“we could Not continue there. In Afghanistan there are no rights for women, there is no life for women. I got tired of crying day and night. We lived with so much fear. We went to boxing in the morning and we didn’t know if we were going to return home alive at night”. Shabnam Rahimi is 26 years old, is the third of four sisters and a brother. You’re sitting on the couch of the floor that lives in a neighborhood south of Madrid, together with her sister Sadaf, 24, who is at his side. They ran the two of Afghanistan in July of 2016; only to tell their parents. Nobody else in the family, of neighbors, of friends, of colleagues and classroom teachers, I knew nothing. Neither knows how. Still believe that they have gone abroad to study.


“afghan women risk their lives to play football”

It’s a fall Sunday in Madrid, and Shabnam and Sadaf are of free day. Draw a folder of a small bookcase and teach proud a residence card —”refugee Status, residence permit of work”, put in the back— they got in October 2018. “Put it here, look, we can stay until 2024,” says Sadaf, the first boxer women’s national team of afghanistan, the first also to participate in a world championship. A feat taking into account the obstacles put in the way. “Your request [for asylum] picked up a persecution for reasons of gender; the agent of persecution was the State and the reason was gender. If they had been men, they had never been persecuted. It is a persecution for gender reasons”, explains Paloma Favieres, a lawyer from CEAR (Spanish Commission for Refugee Aid), which processed the request of the two sisters Rahimi.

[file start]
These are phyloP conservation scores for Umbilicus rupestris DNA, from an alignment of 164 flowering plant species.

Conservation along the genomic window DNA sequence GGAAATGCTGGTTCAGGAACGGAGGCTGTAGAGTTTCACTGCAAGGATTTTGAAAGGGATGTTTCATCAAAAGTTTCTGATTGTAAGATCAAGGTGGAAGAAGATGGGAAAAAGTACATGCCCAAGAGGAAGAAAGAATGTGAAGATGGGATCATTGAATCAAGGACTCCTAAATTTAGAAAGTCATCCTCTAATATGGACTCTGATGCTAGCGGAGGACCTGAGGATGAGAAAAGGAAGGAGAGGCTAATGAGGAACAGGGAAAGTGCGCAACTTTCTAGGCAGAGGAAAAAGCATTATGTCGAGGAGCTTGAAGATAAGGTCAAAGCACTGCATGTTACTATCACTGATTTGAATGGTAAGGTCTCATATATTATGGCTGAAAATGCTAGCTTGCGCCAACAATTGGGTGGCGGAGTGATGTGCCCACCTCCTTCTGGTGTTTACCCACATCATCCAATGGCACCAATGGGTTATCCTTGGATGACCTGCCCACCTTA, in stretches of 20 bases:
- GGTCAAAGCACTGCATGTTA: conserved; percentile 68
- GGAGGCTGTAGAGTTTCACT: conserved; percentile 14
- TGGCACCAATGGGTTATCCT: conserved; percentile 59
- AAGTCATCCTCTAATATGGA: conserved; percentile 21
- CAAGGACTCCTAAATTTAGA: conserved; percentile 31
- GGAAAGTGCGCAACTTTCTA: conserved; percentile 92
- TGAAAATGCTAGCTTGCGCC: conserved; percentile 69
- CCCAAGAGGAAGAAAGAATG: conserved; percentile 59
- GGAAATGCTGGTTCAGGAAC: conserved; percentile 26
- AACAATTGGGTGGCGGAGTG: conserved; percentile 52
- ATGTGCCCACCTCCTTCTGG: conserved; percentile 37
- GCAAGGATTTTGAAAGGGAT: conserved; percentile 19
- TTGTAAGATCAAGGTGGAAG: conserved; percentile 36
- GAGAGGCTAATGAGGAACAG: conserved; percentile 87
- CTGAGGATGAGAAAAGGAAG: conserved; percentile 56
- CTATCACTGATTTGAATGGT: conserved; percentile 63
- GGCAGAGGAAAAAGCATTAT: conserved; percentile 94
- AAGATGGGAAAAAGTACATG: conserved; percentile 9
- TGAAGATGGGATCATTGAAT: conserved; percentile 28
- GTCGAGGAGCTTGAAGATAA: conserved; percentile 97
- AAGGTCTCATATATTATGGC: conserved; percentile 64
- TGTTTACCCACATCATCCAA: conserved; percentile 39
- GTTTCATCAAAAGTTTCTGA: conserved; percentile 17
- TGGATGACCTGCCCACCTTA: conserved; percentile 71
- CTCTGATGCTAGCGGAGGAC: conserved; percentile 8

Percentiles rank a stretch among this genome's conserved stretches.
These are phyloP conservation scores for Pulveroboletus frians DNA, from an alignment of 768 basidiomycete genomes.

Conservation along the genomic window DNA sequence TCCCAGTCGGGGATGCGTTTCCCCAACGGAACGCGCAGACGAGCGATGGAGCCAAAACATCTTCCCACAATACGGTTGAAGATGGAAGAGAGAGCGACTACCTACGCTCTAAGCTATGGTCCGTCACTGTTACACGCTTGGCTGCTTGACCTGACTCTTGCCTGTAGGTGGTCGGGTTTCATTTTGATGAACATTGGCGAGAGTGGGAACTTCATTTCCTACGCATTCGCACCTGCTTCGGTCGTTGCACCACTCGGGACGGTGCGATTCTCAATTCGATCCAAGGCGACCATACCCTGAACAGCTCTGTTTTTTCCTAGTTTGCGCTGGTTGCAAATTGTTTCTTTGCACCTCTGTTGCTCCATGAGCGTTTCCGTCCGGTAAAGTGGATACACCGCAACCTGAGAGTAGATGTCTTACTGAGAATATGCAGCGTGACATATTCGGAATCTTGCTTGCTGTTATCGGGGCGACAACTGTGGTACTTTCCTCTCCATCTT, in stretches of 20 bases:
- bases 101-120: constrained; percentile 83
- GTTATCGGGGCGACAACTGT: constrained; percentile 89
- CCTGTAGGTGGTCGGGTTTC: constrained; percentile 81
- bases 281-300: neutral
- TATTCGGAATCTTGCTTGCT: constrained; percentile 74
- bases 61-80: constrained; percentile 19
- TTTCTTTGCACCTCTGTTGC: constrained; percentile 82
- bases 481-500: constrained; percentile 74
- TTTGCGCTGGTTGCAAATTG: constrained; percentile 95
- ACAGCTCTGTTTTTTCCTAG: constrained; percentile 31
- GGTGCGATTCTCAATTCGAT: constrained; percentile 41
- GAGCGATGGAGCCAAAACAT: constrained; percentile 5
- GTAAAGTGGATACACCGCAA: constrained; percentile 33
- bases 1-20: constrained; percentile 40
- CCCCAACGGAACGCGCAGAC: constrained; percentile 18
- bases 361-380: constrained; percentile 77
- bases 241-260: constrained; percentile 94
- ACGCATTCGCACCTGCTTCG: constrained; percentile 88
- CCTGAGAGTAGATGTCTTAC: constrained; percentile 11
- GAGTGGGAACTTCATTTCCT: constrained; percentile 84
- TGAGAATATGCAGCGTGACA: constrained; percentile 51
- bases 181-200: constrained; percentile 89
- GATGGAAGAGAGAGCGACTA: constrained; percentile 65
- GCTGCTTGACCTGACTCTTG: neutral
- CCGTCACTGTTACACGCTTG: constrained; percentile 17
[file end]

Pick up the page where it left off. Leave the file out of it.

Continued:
“I was very much afraid. There was a person in the Federation of boxing that he threatened me: ‘how do you find alone in the street, I’m going to throw acid’. It was all very difficult,” said Sadaf, who pronounce the name of that person, but you prefer not to quit writing. “They threatened us [from the Federation], to us and to my father. They wanted to close the women’s section of boxing, but we do not accept, we wanted to continue, wanted to defend that women can also box and do sport. For the taliban that is feminism, they don’t want women to have a role in society. We sent a letter to all the girls of the school in which we were warned that if we continued boxing and not closed it, they were going to attack all women”, explains Shabnam.

“In the Federation threatened us to throw us acid,” recalls Sadaf